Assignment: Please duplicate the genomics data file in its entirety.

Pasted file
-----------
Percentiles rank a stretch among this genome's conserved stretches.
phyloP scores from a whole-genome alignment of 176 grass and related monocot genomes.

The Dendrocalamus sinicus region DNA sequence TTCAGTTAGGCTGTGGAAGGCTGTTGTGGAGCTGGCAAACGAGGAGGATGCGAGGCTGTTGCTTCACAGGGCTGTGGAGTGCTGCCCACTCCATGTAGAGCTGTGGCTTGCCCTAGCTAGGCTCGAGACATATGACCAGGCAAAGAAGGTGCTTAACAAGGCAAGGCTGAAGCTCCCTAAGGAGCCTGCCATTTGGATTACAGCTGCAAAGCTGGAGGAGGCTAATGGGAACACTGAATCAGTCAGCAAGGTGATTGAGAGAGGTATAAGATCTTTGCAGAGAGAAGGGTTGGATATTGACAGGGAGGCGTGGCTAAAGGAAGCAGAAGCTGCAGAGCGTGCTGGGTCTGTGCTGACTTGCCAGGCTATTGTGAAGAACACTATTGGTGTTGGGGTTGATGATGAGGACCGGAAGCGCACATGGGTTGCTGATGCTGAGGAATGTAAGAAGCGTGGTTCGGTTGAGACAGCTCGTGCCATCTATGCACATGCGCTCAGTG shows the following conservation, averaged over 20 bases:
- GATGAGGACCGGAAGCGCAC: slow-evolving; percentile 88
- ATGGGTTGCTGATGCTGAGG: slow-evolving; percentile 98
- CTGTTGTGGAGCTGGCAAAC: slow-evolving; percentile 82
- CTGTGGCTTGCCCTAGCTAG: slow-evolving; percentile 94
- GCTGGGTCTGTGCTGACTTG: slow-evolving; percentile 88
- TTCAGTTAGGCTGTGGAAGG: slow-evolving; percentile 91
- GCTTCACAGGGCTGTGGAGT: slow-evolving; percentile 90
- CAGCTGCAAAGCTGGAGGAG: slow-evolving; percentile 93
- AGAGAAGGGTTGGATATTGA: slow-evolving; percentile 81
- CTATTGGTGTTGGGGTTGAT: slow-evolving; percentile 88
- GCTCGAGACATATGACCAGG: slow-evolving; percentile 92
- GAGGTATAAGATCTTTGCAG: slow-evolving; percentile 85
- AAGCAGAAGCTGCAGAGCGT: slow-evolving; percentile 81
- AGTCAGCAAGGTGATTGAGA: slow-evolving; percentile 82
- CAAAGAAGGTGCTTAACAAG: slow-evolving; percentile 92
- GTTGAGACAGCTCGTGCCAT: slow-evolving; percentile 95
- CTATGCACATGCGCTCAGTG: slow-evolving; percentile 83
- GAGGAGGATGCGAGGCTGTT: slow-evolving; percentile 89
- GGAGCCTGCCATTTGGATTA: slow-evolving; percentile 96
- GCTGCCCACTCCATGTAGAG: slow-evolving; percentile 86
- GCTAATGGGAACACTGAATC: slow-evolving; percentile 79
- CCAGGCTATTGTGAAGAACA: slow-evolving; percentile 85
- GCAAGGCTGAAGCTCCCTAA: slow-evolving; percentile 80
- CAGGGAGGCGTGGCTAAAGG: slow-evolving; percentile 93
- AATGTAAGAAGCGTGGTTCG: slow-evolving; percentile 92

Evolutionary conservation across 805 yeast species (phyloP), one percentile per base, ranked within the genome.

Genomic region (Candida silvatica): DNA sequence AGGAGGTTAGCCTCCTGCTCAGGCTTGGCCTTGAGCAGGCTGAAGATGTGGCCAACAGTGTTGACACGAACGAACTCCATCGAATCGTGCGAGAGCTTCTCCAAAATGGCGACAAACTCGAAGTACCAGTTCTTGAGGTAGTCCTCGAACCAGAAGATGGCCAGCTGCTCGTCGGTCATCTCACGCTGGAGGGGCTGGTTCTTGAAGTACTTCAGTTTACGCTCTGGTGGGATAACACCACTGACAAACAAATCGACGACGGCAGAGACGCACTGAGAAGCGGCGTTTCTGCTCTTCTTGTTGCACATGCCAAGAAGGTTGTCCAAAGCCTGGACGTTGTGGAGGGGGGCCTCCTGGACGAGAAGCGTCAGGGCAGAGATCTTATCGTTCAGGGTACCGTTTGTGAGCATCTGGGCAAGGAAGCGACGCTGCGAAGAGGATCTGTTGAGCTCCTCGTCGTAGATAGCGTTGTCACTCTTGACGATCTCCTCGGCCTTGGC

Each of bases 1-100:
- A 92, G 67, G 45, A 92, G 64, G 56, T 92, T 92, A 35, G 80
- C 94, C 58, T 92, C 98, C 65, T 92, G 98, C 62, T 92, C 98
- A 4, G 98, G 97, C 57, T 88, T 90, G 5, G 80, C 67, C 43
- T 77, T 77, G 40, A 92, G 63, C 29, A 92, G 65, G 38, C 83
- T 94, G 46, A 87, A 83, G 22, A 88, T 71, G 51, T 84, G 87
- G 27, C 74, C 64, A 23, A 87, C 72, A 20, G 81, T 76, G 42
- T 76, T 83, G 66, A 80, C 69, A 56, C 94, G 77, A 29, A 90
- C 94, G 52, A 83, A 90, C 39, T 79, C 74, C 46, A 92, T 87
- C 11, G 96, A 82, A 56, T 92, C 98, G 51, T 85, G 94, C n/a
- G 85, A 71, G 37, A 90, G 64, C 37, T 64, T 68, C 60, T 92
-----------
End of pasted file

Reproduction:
Percentiles rank a stretch among this genome's conserved stretches.
phyloP scores from a whole-genome alignment of 176 grass and related monocot genomes.

The Dendrocalamus sinicus region DNA sequence TTCAGTTAGGCTGTGGAAGGCTGTTGTGGAGCTGGCAAACGAGGAGGATGCGAGGCTGTTGCTTCACAGGGCTGTGGAGTGCTGCCCACTCCATGTAGAGCTGTGGCTTGCCCTAGCTAGGCTCGAGACATATGACCAGGCAAAGAAGGTGCTTAACAAGGCAAGGCTGAAGCTCCCTAAGGAGCCTGCCATTTGGATTACAGCTGCAAAGCTGGAGGAGGCTAATGGGAACACTGAATCAGTCAGCAAGGTGATTGAGAGAGGTATAAGATCTTTGCAGAGAGAAGGGTTGGATATTGACAGGGAGGCGTGGCTAAAGGAAGCAGAAGCTGCAGAGCGTGCTGGGTCTGTGCTGACTTGCCAGGCTATTGTGAAGAACACTATTGGTGTTGGGGTTGATGATGAGGACCGGAAGCGCACATGGGTTGCTGATGCTGAGGAATGTAAGAAGCGTGGTTCGGTTGAGACAGCTCGTGCCATCTATGCACATGCGCTCAGTG shows the following conservation, averaged over 20 bases:
- GATGAGGACCGGAAGCGCAC: slow-evolving; percentile 88
- ATGGGTTGCTGATGCTGAGG: slow-evolving; percentile 98
- CTGTTGTGGAGCTGGCAAAC: slow-evolving; percentile 82
- CTGTGGCTTGCCCTAGCTAG: slow-evolving; percentile 94
- GCTGGGTCTGTGCTGACTTG: slow-evolving; percentile 88
- TTCAGTTAGGCTGTGGAAGG: slow-evolving; percentile 91
- GCTTCACAGGGCTGTGGAGT: slow-evolving; percentile 90
- CAGCTGCAAAGCTGGAGGAG: slow-evolving; percentile 93
- AGAGAAGGGTTGGATATTGA: slow-evolving; percentile 81
- CTATTGGTGTTGGGGTTGAT: slow-evolving; percentile 88
- GCTCGAGACATATGACCAGG: slow-evolving; percentile 92
- GAGGTATAAGATCTTTGCAG: slow-evolving; percentile 85
- AAGCAGAAGCTGCAGAGCGT: slow-evolving; percentile 81
- AGTCAGCAAGGTGATTGAGA: slow-evolving; percentile 82
- CAAAGAAGGTGCTTAACAAG: slow-evolving; percentile 92
- GTTGAGACAGCTCGTGCCAT: slow-evolving; percentile 95
- CTATGCACATGCGCTCAGTG: slow-evolving; percentile 83
- GAGGAGGATGCGAGGCTGTT: slow-evolving; percentile 89
- GGAGCCTGCCATTTGGATTA: slow-evolving; percentile 96
- GCTGCCCACTCCATGTAGAG: slow-evolving; percentile 86
- GCTAATGGGAACACTGAATC: slow-evolving; percentile 79
- CCAGGCTATTGTGAAGAACA: slow-evolving; percentile 85
- GCAAGGCTGAAGCTCCCTAA: slow-evolving; percentile 80
- CAGGGAGGCGTGGCTAAAGG: slow-evolving; percentile 93
- AATGTAAGAAGCGTGGTTCG: slow-evolving; percentile 92

Evolutionary conservation across 805 yeast species (phyloP), one percentile per base, ranked within the genome.

Genomic region (Candida silvatica): DNA sequence AGGAGGTTAGCCTCCTGCTCAGGCTTGGCCTTGAGCAGGCTGAAGATGTGGCCAACAGTGTTGACACGAACGAACTCCATCGAATCGTGCGAGAGCTTCTCCAAAATGGCGACAAACTCGAAGTACCAGTTCTTGAGGTAGTCCTCGAACCAGAAGATGGCCAGCTGCTCGTCGGTCATCTCACGCTGGAGGGGCTGGTTCTTGAAGTACTTCAGTTTACGCTCTGGTGGGATAACACCACTGACAAACAAATCGACGACGGCAGAGACGCACTGAGAAGCGGCGTTTCTGCTCTTCTTGTTGCACATGCCAAGAAGGTTGTCCAAAGCCTGGACGTTGTGGAGGGGGGCCTCCTGGACGAGAAGCGTCAGGGCAGAGATCTTATCGTTCAGGGTACCGTTTGTGAGCATCTGGGCAAGGAAGCGACGCTGCGAAGAGGATCTGTTGAGCTCCTCGTCGTAGATAGCGTTGTCACTCTTGACGATCTCCTCGGCCTTGGC

Each of bases 1-100:
- A 92, G 67, G 45, A 92, G 64, G 56, T 92, T 92, A 35, G 80
- C 94, C 58, T 92, C 98, C 65, T 92, G 98, C 62, T 92, C 98
- A 4, G 98, G 97, C 57, T 88, T 90, G 5, G 80, C 67, C 43
- T 77, T 77, G 40, A 92, G 63, C 29, A 92, G 65, G 38, C 83
- T 94, G 46, A 87, A 83, G 22, A 88, T 71, G 51, T 84, G 87
- G 27, C 74, C 64, A 23, A 87, C 72, A 20, G 81, T 76, G 42
- T 76, T 83, G 66, A 80, C 69, A 56, C 94, G 77, A 29, A 90
- C 94, G 52, A 83, A 90, C 39, T 79, C 74, C 46, A 92, T 87
- C 11, G 96, A 82, A 56, T 92, C 98, G 51, T 85, G 94, C n/a
- G 85, A 71, G 37, A 90, G 64, C 37, T 64, T 68, C 60, T 92